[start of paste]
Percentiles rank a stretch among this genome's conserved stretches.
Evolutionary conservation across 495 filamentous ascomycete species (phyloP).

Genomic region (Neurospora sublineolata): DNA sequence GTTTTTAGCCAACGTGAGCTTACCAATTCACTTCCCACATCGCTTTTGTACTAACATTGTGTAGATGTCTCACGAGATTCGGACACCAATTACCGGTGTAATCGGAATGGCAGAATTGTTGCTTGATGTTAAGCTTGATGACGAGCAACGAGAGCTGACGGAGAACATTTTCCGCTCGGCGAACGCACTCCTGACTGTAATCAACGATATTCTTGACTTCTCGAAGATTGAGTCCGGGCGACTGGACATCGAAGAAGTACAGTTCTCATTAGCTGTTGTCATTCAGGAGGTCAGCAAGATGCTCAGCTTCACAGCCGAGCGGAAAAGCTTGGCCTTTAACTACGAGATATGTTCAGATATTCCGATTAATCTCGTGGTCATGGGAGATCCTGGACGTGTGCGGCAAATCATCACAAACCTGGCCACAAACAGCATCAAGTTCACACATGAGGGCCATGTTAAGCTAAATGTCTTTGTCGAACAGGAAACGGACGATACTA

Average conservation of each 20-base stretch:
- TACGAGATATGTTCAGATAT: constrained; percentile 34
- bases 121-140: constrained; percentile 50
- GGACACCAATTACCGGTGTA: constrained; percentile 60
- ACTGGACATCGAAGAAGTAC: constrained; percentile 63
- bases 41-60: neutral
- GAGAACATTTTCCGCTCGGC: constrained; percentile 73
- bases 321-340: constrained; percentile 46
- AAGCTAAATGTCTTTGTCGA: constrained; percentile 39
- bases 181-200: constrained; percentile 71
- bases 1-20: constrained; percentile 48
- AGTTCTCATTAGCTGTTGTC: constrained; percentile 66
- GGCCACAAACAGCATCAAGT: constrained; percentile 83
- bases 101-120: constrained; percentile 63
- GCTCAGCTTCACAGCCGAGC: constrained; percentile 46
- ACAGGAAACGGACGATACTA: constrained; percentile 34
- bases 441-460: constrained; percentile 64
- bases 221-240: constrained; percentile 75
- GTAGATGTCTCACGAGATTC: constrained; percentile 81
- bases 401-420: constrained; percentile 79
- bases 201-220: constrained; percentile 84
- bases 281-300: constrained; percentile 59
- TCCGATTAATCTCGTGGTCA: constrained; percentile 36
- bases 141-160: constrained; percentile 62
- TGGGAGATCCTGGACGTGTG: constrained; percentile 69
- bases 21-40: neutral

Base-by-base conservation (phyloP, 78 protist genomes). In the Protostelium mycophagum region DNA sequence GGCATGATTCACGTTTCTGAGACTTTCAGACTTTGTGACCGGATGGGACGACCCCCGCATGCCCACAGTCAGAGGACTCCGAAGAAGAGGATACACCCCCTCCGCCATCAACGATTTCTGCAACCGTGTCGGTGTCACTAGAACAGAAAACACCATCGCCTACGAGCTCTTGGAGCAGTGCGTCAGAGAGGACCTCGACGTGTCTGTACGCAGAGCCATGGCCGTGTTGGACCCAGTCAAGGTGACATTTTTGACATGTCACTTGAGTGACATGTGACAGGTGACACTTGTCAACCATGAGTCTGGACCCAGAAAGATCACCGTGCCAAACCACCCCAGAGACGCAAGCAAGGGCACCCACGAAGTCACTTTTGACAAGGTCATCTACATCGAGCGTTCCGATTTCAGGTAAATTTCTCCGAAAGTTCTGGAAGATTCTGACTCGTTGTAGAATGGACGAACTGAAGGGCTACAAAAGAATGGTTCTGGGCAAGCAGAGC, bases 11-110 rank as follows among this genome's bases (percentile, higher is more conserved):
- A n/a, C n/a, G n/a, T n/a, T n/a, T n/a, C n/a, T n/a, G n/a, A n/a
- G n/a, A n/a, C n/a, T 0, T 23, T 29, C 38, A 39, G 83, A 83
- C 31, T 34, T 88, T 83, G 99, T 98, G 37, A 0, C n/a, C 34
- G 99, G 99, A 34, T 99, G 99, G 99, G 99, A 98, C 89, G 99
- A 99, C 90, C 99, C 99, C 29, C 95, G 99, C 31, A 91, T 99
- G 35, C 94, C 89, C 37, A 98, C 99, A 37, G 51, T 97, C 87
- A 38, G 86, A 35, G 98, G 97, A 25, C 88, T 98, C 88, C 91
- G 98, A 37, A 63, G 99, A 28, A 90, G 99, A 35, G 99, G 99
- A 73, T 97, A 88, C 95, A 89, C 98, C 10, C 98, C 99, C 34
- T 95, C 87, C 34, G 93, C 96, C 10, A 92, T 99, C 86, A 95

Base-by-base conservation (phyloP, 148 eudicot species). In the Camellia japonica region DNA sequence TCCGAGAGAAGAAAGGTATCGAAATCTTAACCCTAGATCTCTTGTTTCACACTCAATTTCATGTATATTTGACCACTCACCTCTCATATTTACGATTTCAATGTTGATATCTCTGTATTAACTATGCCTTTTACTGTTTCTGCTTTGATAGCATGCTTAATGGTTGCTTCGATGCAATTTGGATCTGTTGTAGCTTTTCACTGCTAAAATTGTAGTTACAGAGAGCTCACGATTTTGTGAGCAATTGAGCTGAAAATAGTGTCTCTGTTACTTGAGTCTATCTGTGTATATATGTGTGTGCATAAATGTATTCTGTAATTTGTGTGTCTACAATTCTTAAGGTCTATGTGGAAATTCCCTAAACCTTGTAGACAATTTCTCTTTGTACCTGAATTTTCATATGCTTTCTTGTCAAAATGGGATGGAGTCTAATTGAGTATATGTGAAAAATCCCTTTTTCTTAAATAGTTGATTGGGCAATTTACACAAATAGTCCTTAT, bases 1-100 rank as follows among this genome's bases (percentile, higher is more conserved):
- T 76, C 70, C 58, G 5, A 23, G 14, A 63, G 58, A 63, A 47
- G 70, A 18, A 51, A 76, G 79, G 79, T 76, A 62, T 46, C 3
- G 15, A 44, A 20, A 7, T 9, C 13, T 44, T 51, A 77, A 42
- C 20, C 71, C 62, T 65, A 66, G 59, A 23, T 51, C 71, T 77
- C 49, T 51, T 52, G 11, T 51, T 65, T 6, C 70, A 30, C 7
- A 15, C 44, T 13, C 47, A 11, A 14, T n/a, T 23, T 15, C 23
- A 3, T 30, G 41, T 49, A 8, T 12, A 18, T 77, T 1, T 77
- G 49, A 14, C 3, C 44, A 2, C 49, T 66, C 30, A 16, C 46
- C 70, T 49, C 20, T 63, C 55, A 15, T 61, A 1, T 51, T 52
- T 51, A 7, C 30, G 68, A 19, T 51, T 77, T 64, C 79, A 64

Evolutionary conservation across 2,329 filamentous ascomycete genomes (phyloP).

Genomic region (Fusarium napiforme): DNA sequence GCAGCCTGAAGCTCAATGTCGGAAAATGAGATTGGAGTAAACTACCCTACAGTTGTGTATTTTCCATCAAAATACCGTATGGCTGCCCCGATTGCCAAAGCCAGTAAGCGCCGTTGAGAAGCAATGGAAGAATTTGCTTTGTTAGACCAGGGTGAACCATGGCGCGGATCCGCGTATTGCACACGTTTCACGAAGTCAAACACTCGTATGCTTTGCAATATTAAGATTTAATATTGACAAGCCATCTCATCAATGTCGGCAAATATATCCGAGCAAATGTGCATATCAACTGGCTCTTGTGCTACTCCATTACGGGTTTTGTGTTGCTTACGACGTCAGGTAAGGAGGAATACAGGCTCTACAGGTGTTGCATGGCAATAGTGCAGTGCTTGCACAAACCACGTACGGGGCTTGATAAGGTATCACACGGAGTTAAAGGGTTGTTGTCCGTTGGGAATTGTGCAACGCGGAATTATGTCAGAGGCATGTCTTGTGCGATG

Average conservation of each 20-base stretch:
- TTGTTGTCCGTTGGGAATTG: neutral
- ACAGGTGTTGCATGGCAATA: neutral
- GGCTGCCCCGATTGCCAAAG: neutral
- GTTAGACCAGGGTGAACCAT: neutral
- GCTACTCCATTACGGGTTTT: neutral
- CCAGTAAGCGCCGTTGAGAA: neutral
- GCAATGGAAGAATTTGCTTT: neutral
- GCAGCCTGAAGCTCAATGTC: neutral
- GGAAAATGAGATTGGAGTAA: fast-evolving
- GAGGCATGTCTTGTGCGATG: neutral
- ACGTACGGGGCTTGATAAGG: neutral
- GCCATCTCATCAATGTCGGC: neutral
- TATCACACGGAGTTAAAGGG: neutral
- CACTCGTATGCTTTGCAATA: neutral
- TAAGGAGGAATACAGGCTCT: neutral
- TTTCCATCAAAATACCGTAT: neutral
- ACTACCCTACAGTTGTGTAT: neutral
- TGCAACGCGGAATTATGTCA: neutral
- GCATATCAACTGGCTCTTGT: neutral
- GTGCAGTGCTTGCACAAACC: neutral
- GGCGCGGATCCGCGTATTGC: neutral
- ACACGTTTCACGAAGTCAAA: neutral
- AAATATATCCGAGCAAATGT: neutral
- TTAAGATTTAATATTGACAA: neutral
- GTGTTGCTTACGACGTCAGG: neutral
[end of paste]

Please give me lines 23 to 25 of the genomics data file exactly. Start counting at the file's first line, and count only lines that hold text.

- bases 401-420: constrained; percentile 79
- bases 201-220: constrained; percentile 84
- bases 281-300: constrained; percentile 59